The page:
I know many of you think that if you could overcome the worst possible scenario in terms of results then you would consider it holy grail.
But ask yourselves, even if there was such solution, would that be something that you likely follow precisely?
Don't hurry to answer...!
I bet 95 % of you wouldn't apply the solution, you see it's in our nature to idealise situations, persons...etc
The way we consider about something is better than how actually is, that's why.
Actually the solution of overcoming 135 loses with just 65 wins regardless of the even chance you select or the distribution of the loses/wins within the 200 results, has been given more than a century ago on the book "10 days at Monte Carlo on the bank's (casino) expense"
Take a look on the following progression:
1 1 1 1 1 1 1 1 1 1
2 2 2 2 2 2 2 2 2 2
3 3 3 3 3 3 3 3 3 3
4 4 4 4 4 4 4 4 4 4
5 5 5 5 5 5 5 5 5 5
6 6 6 6 6 6 6 6 6 6
7 7 7 7 7 7 7 7 7 7
8 8 8 8 8 8 8 8 8 8
A total of 360 units are sufficient to overcome even the session from hell or any black swans you might encounter.
The key is to understand that actually we don't have to overcome 135 loses, but 70.
What really matters is the difference, deduct 65 from 135 and there you are 70, but I'm going to make it "quarters" for you.
By using the progression above, with each and every win we are canceling 1 loss, so whether we experience 10 wins and 10 losses or 1 win and 1 loss it doesn't really matter because are canceling each other, also it doesn't matter in which order are going to occur.
The above progression is quite simple, after 10 MORE losses than wins you add 1 unit to your bet and so on...
I want to repeat the word 10 MORE, because it means that it doesn't have to be 10 losses in a row, it could be 7 wins against 17 losses.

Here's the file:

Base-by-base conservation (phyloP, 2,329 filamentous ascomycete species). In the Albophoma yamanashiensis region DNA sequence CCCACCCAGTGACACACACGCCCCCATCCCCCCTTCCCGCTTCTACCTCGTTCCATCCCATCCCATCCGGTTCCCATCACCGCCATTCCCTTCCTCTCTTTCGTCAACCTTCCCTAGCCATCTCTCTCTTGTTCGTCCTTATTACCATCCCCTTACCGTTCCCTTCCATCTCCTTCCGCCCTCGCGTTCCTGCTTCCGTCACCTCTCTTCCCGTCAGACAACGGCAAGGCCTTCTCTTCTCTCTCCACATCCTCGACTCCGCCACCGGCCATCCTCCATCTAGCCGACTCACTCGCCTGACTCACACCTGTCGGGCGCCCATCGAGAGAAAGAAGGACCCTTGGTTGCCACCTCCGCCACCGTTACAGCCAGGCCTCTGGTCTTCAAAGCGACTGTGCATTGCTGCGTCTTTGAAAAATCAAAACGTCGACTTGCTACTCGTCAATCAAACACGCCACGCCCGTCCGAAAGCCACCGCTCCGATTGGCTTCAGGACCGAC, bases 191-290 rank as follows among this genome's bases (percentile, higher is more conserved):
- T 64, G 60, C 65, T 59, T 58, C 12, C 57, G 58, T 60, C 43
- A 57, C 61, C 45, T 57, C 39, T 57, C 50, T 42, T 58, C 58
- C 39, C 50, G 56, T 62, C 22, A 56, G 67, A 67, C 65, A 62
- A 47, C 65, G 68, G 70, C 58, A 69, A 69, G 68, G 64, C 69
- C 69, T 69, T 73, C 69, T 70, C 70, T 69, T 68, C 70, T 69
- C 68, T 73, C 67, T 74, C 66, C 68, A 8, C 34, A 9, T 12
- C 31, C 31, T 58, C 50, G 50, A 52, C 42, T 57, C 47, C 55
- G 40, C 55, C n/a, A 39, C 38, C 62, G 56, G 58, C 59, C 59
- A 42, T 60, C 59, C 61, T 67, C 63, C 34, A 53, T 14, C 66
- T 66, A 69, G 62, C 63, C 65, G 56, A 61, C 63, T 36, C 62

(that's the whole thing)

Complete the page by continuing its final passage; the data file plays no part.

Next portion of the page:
So after 70 more losses, you need 45 more wins in order to come on top.
Since 65/135 is the worst possible scenario,after those 200 spins the things can go only better, in other words regression towards the mean.
How long it could take till you have 45 net wins it's completely another matter, it could a few hours, many hours or even a day!
You may encounter very long results like this: L L W W L W L L L W W W L W W W L L W L...and it goes back and forth, back and forth like a pendulum in a perpetual movement!
For me would be like a torment, I would wish to lose 10 times more in order to raise my bet and get over with it!It's amazing to me how those people a century ago could actually apply such method!You could spend the whole day inside the casino, literally!The aftermath is:Even if it's valid and completely possible, does it worth your time??Personally speaking, someone must have nerves of steel, PLENTY of time and PATIENCE must be his middle name!I have to admit that I'm not that person!Some VERY valuable feedback provided by the user "UK" on this topic
what is the most negative expectation we can encounter in 200 spins?
It is always possible to get the permanence of horror right from the start.
The program so far will answer the first question and also address the 2nd point in that it will tell you what % of sessions will start of with a loss and never get to a ve balance throughout the session. The program simulates even money roulette (betting on red) and the le partage rule (1.35% edge) with 100,000 sessions of length 200 spins.